\begin{algorithm}
  \caption{My-Algorithm}\label{algo:blah}
  \begin{algorithmic}[1]
  \show\LOOP
    \REQUIRE X
    \ENSURE Y
    % STEP 1
    \STATE \COMMENT{\textbf{Step 1}} some something
    \ALOOP {outer} % Outer loop
        % STEP 2
        \STATE \COMMENT{\textbf{Step 2}} do something more
        \IF {$a = b$}
            \RETURN $c$
        \ELSE
            \ALOOP {inner} % Inner loop
                % STEP 3
                \STATE \COMMENT{\textbf{Step 3}} do some more
                \IF {$b = c$}
                    \STATE $y = x$
                    \BREAK % intending to break
                \ELSE
                    % STEP 4
                    \STATE \COMMENT{\textbf{Step 4}} and yet some more
                \ENDIF
            \ENDALOOP
        \ENDIF
    \ENDALOOP
  \end{algorithmic}
\end{algorithm}
\end{document}​

It would also be possible to modify \BREAK to take an argument if you want to annotate that as well (like breaking out of a specific loop, say).

For completeness, I've fixed your use of \bf. As such, see Does it matter if I use \textit or \it, \bfseries or \bf, etc. and Will two-letter font style commands (\bf, \it, …) ever be resurrected in LaTeX?

share|improve this answer

This is all much easier if you use the algoritmicx package, it has a lot more functionality and works better with other packages:

\documentclass[12pt]{report}
\usepackage[a4paper,tmargin=1.25in, bmargin=1.25in, lmargin=1.25in, rmargin=1.25in]{geometry}

\usepackage{algpseudocode}
\newcommand{\Break}{\State \textbf{break} }
\algblockdefx[Loop]{Loop}{EndLoop}[1][]{\textbf{Loop} #1}{\textbf{End Loop}}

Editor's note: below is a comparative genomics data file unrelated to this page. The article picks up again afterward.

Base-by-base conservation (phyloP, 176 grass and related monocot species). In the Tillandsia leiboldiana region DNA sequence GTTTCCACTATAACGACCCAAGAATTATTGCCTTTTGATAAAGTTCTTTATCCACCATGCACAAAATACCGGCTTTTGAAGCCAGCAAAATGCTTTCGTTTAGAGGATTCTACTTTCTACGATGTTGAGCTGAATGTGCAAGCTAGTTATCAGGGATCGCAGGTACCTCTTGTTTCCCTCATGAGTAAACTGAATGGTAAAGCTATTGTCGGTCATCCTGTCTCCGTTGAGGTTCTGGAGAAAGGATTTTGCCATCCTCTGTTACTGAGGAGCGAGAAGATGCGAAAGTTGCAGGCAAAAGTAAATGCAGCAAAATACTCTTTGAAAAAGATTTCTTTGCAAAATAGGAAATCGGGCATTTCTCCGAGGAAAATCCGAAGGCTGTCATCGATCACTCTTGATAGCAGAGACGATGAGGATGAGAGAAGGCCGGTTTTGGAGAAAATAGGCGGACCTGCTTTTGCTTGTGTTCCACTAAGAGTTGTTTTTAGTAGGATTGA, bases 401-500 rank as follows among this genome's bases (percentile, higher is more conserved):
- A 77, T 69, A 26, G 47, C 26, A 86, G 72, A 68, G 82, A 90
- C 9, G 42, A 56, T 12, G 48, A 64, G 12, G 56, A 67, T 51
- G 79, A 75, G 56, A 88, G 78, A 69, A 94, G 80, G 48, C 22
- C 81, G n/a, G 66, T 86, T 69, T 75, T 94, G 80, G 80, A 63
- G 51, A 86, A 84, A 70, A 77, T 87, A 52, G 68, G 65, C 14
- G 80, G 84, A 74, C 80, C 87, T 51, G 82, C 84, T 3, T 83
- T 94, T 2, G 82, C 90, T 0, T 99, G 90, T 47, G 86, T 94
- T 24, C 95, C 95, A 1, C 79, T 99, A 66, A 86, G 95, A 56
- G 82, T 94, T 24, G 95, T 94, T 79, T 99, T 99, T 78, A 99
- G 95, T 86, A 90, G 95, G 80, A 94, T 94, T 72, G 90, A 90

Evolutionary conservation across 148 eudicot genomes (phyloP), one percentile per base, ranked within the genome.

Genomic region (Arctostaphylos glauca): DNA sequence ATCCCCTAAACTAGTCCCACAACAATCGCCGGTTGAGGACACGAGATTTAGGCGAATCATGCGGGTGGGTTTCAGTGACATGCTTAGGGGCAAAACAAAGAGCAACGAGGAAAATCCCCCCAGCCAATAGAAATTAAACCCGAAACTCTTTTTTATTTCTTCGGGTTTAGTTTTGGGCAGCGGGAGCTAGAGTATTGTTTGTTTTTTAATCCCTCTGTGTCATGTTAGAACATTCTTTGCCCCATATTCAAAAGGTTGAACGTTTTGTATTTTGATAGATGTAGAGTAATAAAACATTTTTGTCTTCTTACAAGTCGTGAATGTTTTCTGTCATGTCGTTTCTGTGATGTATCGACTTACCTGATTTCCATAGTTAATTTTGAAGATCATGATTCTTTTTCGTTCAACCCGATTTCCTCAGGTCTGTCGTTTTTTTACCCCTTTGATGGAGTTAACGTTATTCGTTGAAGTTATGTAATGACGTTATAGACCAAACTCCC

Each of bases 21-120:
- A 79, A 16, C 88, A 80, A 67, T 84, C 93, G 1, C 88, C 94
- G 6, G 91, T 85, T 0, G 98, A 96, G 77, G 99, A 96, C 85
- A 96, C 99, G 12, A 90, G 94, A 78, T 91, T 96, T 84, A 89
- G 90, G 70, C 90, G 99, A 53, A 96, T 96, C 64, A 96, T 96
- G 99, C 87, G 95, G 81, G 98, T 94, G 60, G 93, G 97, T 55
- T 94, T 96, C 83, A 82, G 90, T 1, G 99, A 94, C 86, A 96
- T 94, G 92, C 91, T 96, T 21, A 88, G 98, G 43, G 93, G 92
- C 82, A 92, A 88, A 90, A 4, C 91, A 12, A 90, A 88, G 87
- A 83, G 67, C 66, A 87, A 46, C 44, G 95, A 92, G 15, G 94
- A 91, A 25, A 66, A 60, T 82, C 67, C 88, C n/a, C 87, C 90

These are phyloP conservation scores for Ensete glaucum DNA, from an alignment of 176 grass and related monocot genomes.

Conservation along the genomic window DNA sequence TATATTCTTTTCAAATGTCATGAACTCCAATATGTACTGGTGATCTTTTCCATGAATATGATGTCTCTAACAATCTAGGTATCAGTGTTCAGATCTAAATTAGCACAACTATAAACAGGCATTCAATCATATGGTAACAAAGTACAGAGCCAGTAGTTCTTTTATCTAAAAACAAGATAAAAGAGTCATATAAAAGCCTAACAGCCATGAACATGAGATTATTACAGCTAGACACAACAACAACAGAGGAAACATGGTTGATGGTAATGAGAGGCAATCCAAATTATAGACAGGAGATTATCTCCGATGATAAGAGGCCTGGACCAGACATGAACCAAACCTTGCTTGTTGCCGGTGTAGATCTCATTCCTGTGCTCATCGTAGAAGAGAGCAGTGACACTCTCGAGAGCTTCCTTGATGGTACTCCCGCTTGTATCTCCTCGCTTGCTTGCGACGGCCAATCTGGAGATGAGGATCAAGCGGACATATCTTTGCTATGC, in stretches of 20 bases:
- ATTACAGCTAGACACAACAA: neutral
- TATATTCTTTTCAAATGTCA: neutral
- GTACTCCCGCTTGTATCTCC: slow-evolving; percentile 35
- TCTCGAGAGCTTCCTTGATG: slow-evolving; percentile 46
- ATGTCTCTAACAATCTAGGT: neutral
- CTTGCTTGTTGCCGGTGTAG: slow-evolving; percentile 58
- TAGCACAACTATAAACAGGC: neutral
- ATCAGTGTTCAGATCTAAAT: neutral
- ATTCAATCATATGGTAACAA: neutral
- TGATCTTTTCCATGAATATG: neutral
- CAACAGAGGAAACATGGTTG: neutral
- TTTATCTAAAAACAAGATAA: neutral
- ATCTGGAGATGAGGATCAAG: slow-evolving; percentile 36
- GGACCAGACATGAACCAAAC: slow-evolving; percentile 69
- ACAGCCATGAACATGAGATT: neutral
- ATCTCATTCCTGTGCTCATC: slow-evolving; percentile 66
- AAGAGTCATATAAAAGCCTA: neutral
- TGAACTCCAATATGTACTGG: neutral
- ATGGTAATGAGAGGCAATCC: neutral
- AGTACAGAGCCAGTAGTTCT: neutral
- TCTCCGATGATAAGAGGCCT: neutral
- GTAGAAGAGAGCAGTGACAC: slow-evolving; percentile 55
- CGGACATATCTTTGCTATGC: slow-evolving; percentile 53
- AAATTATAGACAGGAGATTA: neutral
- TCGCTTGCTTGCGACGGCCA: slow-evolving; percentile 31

\begin{document}

Here is an example:

\begin{algorithmic}[1]
\Require Integers $a >0$ and $b$
\Ensure $a\cdot b$
\State $i\leftarrow 0$
\State $c \leftarrow 0$
\Loop{1}
    \If{$i=a$}
        \Break Loop 1
    \EndIf
    \State $c \leftarrow c + b$
    \State $i \leftarrow i + 1$
\EndLoop
\State \textbf{return} $c$
\end{algorithmic}

\end{document}
share|improve this answer
    
thank you! good answer! –  Giovanni Azua Aug 21 '12 at 20:41
    
I didn't accept the answer because I would prefer not having to rewrite my algorithm using yet another package, I am maybe too conservative or lazy :) but thank you! –  Giovanni Azua Aug 22 '12 at 8:58
1  
@GiovanniAzua I made a similar decision a while ago, but then algorithmic is not compatible with cleveref and is not as flexible, so I eventually swapped. Rewriting is not necessary, you can just do a global search and replace for \STATE to \State, \REQUIRE to \Require etc. –  Karalga Aug 22 '12 at 11:46
    
@GiovanniAzua When you accept answers or not, please consider what will be most helpful for the thousands of other visitors to the discussion and how much time they will waste by being misled reading a suboptimal solution, instead of occasional inconvenience for your particular case. It is not mandatory to use a particular solution for your case in order to accept it. As long as you are confident it works (e.g., by trying the minimal example provided above), you can accept it if you think it is a better solution. –  johntex Jul 15 at 3:26

Your Answer

 
discard

By posting your answer, you agree to the privacy policy and terms of service.

Not the answer you're looking for? Browse other questions tagged or ask your own question.